Emerging markets will generally be subject to greater political, legal, counterparty and operational risk. Emerging equity markets may be more volatile than equity markets of well established economies. Investments into foreign currencies entail exchange risks. 

A mismatch between economies and markets

Perhaps the strongest case for suggesting investors may be under-estimating the merits of emerging markets is just to consider the size of their economies compared to the size of their financial markets.

A key reason emerging markets do not represent a larger part of portfolios is simply because the financial markets of those countries are small relative to the nations' economic firepower.

For example, on a nominal GDP basis, developing countries now account for 45% of the world's economic output. But their stock markets are worth in aggregate only 29% of the global total, while their bond markets lag even further behind at 16% of the total. When it comes to the indices most widely followed by investors, the gap becomes even wider (see the chart below). What is clear is although globalisation has accelerated the integration of the emerging world in to the global economy, their capital markets have not opened up to the same extent. China is a prime example. The domestic Chinese equity and bond markets are the second and third largest in the world respectively, but until recently have been difficult for international investors to access. This is beginning to change with the advent of the China Stock Connect, which links the Hong Kong Stock Exchange with the mainland Shanghai Stock Exchange, but access is still far from straight-forward.  

Passive versus active in emerging markets

If an individual investor decides to devote a significant portion of their portfolio to emerging markets how could they go about it?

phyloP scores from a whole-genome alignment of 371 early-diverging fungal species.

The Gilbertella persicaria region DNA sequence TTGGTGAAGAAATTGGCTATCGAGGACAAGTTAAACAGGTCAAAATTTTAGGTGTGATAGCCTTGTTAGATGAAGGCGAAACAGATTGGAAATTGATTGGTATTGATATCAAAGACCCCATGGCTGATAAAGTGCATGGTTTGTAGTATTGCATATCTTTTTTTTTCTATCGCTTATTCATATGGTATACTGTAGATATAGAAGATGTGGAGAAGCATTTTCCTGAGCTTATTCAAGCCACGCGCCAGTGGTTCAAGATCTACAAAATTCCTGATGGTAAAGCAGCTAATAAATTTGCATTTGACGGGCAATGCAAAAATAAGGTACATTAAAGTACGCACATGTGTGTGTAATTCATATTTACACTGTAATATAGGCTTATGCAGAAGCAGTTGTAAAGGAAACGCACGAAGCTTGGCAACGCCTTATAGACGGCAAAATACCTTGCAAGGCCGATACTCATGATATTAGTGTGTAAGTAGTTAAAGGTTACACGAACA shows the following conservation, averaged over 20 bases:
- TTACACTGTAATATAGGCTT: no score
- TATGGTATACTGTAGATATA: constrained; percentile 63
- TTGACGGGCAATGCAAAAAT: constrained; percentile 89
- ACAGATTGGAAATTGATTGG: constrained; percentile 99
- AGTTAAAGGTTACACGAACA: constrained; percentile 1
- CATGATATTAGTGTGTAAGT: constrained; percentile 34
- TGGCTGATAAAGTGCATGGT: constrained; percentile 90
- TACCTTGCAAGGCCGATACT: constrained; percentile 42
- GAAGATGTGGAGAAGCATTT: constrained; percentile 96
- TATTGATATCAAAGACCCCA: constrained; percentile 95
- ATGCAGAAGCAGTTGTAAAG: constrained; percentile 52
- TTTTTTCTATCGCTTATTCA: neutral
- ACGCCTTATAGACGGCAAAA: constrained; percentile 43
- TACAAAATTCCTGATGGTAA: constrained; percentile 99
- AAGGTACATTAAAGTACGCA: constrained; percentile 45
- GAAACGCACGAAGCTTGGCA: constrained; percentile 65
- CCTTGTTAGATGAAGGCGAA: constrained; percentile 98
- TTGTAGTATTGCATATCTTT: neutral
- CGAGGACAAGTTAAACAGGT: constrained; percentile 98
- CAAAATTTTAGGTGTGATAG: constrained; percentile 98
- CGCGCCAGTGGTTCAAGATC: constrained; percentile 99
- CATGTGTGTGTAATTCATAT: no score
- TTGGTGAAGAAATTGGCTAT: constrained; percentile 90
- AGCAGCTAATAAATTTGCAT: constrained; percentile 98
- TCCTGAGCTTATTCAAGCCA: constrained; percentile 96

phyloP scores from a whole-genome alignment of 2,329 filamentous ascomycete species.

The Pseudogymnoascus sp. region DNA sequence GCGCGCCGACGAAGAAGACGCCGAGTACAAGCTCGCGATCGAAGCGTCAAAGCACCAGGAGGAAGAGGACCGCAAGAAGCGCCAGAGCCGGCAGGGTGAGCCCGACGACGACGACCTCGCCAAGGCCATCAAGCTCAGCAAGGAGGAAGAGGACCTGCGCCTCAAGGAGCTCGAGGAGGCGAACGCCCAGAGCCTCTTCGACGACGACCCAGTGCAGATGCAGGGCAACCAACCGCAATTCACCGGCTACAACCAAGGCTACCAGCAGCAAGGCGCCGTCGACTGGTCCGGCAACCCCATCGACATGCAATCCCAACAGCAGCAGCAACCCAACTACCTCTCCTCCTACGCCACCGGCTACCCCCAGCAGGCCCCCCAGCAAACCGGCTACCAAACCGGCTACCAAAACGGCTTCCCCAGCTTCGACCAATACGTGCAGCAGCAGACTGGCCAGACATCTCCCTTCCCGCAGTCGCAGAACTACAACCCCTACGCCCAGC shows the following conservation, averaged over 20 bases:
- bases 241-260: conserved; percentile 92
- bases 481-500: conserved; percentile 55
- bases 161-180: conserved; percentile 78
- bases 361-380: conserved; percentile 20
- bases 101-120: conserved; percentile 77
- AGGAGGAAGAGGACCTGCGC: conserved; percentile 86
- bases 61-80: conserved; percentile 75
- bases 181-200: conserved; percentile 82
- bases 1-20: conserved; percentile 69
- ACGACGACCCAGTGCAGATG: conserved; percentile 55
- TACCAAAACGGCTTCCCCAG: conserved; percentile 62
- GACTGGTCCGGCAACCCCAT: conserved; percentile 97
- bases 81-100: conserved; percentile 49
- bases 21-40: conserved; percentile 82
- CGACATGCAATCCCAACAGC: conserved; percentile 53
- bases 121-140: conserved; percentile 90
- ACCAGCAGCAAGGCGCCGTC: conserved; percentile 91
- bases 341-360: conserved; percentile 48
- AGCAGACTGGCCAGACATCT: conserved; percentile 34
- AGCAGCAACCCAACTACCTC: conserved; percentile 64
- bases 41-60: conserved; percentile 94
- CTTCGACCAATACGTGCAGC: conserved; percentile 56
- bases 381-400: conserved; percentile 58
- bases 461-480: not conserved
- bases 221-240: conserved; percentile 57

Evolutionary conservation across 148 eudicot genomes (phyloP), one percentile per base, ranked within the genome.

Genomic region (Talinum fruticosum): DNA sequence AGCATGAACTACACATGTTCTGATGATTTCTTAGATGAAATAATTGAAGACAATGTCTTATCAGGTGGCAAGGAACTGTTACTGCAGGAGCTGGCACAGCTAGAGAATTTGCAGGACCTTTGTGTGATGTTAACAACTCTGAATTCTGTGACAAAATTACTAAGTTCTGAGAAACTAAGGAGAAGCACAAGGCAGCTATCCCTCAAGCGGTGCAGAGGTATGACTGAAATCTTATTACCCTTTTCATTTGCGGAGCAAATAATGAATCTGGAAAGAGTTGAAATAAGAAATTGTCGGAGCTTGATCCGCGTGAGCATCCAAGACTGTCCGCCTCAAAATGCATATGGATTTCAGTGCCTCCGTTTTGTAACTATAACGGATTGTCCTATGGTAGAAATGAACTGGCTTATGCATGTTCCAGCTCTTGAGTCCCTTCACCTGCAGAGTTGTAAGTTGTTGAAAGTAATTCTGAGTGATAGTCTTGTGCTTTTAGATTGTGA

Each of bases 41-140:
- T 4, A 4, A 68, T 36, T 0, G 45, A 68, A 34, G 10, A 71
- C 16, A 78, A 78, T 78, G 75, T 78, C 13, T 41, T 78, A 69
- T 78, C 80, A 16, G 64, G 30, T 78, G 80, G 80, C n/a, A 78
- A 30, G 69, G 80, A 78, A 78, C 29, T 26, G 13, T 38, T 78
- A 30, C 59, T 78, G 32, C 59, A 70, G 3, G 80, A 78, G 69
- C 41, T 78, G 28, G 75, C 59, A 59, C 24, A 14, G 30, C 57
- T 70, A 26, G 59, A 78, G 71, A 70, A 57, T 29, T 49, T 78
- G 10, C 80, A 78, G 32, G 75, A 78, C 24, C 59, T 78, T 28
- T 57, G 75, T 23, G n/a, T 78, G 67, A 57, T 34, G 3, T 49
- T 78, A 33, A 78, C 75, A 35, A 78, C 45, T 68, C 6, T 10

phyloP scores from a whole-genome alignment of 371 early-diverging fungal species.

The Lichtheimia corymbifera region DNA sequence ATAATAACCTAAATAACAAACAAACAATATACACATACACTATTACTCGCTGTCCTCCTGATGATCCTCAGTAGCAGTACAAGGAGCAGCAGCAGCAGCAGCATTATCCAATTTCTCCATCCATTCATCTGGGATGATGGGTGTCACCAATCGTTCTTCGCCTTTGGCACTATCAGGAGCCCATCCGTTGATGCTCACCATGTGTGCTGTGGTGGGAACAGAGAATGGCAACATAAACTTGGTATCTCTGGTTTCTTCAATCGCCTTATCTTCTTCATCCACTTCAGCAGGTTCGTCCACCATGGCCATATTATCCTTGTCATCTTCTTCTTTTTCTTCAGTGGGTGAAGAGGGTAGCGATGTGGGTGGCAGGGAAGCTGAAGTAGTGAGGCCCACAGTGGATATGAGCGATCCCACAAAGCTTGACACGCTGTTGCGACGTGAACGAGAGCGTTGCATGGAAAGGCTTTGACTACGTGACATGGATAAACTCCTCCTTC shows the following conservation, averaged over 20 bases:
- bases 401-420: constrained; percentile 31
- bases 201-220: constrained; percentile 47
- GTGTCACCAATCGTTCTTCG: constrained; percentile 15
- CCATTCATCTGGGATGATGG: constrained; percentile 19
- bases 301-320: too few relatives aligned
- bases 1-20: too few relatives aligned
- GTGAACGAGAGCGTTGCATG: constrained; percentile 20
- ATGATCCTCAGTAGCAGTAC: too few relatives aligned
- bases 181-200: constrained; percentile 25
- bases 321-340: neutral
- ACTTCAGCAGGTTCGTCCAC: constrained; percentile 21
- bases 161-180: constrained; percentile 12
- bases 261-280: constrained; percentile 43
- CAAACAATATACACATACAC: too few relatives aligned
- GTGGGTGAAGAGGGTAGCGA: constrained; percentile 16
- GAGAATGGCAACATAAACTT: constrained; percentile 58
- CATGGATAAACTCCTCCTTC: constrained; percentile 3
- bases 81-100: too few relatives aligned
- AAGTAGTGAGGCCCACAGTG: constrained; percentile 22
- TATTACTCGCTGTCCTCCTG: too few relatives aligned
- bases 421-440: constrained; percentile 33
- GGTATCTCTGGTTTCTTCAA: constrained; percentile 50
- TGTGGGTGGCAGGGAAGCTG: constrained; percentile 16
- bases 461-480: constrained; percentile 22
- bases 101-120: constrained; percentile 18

Their first decision will be whether to take the "active" or "passive" route. In other words, should they buy a simple, cheap tracker fund or pay for the expertise of an active manager?

This is always a matter of debate, with compelling arguments on both sides, but where emerging markets are concerned there are some specific influences that come into play and tend to favour the active approach.

The first relates to the prevalence in certain emerging economies, such as China, of nationalised businesses (often called "state-owned enterprises" or SOEs in this context). Here, the evidence suggests that state-owned firms have performed much worse than privately owned businesses, particularly in recent years. This is shown, globally, in the chart below.

What is clear from this chart, however, is there are times when investors can benefit from investing alongside a government and times when it would be wise to avoid these SOEs. Furthermore, SOEs are not all the same. The bottom line is the heavier influence of government on the fortunes of SOEs and the risk that they can be used as a policy tool needs careful consideration. An active fund manager has flexibility to do this.

Past performance is not a guide to future performance and may not be repeated. The value of investments and the income from them may go down as well as up and investors may not get back the amounts originally invested.

The second special feature of emerging markets is the importance of companies' performance in environmental, social and governance (ESG) matters.